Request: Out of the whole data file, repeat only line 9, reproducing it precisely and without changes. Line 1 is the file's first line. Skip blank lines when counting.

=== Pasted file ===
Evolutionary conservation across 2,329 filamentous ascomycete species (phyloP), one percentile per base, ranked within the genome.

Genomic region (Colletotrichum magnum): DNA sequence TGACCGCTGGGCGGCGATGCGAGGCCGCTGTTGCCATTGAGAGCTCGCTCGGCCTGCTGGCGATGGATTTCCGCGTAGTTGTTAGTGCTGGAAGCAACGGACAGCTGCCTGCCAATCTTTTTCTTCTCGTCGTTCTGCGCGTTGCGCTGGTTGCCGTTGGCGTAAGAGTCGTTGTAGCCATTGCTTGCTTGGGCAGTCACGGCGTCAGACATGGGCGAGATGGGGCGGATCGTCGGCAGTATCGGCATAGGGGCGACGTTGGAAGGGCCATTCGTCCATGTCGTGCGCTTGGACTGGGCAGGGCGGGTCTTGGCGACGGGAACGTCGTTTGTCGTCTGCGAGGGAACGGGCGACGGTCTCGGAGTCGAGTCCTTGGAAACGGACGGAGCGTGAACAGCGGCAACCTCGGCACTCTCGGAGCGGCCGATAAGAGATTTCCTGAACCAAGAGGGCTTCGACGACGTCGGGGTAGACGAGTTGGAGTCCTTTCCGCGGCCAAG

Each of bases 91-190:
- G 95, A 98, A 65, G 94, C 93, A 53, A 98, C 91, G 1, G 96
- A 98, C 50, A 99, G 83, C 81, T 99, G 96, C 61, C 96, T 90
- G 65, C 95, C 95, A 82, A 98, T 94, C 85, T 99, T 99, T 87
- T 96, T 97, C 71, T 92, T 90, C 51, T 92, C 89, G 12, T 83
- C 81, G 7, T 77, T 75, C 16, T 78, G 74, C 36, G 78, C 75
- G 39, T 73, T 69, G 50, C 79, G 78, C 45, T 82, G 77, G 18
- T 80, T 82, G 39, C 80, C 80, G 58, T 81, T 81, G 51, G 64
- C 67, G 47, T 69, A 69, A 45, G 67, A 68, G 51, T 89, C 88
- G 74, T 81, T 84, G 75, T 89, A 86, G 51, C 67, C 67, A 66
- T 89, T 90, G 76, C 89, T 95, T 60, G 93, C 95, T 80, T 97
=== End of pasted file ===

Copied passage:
- G 39, T 73, T 69, G 50, C 79, G 78, C 45, T 82, G 77, G 18